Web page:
Spotlight on Children With Special Needs (Part 1): Family-Centered Care

In a series starting this month, KidsData News is examining data on children with special health care needs (CSHCN) and their families to understand who they are, their strengths, and the challenges they face. We’re analyzing recently released data from a California oversample of the National Survey of Children’s Health and will be publishing an expanded suite of CSHCN indicators and breakdowns. These data will provide the most comprehensive portrait of California CSHCN in a decade. In our first installment, we highlight a new PRB research brief on family-centered health care for CSHCN families.

Family-Centered Care Linked to Better Outcomes for CSHCN, but Families Report Challenges With Providers

When CSHCN receive high-quality, family-centered health care, they enjoy improved care outcomes, including better overall health; better access to coordinated, ongoing, comprehensive health care within a medical home; fewer emergency department visits; and fewer unmet health needs. Putting families at the center of care requires doctors and other providers to spend enough time with the child, listen carefully, show sensitivity to the family’s values and customs, provide the family with specific information they need concerning the child, and help the family feel like a partner in the child’s care.

Receipt of Family-Centered Care Among CSHCN Ages 0 to 17: 2016–2019

Pie charts showing, for California and the United States, among children with special health care needs who had health care visits in the previous year, the share who did and didn’t receive family-centered care; data are three-year estimates for 2016 to 2019.

Many CSHCN families face challenges in accessing family-centered care: In California and across the United States, around 1 in 5 CSHCN with health visits in the previous year did not receive family-centered care, according to 2016–2019 estimates. Research also has pointed to disparities in access to family-centered care for CSHCN based on demographic, socioeconomic, and health characteristics, but these studies have not always controlled for potentially confounding factors. When these factors are controlled for, does receipt of family-centered care for CSHCN families vary consistently by race/ethnicity, parent education, or primary language spoken at home? The results might surprise you. Read more.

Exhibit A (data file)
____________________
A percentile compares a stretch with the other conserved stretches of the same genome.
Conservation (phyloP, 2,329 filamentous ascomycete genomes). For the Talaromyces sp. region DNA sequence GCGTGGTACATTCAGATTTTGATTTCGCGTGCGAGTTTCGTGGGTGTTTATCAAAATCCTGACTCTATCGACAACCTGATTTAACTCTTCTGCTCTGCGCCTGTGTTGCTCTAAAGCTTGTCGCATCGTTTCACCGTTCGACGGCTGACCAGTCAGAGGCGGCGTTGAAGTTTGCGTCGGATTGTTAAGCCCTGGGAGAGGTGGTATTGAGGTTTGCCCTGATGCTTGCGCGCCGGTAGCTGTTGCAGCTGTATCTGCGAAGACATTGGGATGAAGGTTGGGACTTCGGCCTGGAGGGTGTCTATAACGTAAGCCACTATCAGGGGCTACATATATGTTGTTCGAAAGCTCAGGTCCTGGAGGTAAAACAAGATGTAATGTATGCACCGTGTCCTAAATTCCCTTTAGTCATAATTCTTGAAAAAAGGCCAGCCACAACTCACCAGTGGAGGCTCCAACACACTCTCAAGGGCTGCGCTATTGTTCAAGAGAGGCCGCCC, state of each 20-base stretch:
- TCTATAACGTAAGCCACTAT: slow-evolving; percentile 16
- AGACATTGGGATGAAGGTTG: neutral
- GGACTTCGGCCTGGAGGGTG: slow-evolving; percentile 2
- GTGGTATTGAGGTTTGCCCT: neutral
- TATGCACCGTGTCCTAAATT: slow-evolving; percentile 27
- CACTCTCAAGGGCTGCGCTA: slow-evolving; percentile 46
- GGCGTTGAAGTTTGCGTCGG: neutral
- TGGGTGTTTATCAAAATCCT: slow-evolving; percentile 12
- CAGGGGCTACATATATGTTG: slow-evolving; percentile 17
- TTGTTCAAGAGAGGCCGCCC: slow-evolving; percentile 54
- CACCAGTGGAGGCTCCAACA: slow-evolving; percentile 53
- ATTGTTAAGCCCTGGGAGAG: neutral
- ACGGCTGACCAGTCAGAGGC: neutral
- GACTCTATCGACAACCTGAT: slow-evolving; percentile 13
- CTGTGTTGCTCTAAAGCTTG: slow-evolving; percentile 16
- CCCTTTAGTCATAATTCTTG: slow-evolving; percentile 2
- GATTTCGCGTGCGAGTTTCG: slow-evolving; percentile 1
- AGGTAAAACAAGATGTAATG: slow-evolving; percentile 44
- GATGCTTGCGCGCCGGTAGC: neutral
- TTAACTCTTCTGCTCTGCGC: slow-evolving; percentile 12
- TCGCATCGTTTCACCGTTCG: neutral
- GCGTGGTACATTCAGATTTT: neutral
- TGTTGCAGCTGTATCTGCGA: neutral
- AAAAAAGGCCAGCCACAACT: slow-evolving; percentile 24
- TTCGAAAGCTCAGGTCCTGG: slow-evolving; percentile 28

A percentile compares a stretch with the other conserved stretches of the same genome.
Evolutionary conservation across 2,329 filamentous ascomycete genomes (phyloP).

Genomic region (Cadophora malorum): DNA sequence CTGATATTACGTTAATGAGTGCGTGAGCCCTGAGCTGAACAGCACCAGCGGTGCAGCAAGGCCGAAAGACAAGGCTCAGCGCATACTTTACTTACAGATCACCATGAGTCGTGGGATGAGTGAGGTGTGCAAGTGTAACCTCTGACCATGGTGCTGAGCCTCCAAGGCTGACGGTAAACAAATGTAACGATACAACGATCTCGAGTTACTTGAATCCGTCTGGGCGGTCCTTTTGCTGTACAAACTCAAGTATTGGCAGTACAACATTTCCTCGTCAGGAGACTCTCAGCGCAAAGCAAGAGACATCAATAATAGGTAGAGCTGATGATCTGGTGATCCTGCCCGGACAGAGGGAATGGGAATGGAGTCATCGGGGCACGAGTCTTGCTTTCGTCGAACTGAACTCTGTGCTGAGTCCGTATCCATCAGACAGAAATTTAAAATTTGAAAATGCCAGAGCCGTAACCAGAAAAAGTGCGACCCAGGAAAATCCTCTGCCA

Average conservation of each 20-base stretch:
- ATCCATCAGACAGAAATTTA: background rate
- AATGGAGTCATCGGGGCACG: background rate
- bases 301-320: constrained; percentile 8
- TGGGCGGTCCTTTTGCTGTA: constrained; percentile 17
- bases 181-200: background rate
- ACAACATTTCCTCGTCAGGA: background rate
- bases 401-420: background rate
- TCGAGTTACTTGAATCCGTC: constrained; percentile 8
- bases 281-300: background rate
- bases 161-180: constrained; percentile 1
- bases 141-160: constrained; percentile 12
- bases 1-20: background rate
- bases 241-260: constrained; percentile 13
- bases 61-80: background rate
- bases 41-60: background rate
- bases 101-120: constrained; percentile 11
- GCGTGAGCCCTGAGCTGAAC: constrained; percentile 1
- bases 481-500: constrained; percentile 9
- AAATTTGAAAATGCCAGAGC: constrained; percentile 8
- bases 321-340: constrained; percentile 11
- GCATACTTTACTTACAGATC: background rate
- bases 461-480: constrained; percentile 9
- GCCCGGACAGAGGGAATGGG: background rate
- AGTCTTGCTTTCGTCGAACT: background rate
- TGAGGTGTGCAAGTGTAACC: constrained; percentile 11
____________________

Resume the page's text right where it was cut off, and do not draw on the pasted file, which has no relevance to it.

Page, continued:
We Want to Hear From You

KidsData User Survey 2024

How do you use KidsData data and resources? What could we do differently? We want to hear from you about how we can improve our offerings to better support your efforts on behalf of children and families. Please consider taking 10 minutes to share your thoughts in our user survey. The survey will be open through Friday, March 29.


Ignite the Spark Scholars Program

The Center for Antiracism Research for Health Equity at the University of Minnesota School of Public Health is awarding grants of up to $72,000 to early and mid-career scholars committed to developing novel measures and approaches to studying the impact of structural racism on population health. Up to six pilot studies will be funded. The application period opens Friday, March 1.

Children’s Health Resources

Expanded SNAP Benefits Boosted Food Security During the COVID-19 Emergency

More than 1.8 million children participate in CalFresh, California’s Supplemental Nutrition Assistance Program (SNAP) program. A new PRB research brief highlights a national study that found that households receiving SNAP benefits at the height of the COVID-19 pandemic were more likely to be able to access sufficient and nutritious food and a study from North Carolina that found that SNAP shoppers bought fewer less-healthful food items in the first year of the pandemic.

You Count Data Hub 2024 Update

The California Homeless Youth Project at the California Research Bureau has released new data and features on its You Count Data Hub, California’s first integrative dashboard on youth homelessness. Access the latest data from the California Homeless Data Integration System, California Department of Education, and U.S. Department of Housing and Urban Development. Also, see how California ranks among states on key measures of youth experiencing homelessness and availability of youth-dedicated beds, find a local continuum of care (CoC) homeless assistance program, and more.

Behavioral Health Virtual Services Platform

California’s Children and Youth Behavioral Health Initiative has launched two free behavioral health services apps for families with kids, teens, and young adults ages 0 to 25. BrightLife Kids provides behavioral health coaching for parents, caregivers, and children ages 12 and younger. Soluna offers confidential, one-on-one support for 13- to 25-year-olds.

Recently Released

We recently released data about disconnected youth. See links to the latest here.

Posted by

This entry was posted on Tuesday, February 27th, 2024 at 11:08 am. You can follow any responses to this entry through the RSS 2.0 feed. You can leave a response, or trackback from your own site.

Post a comment/question: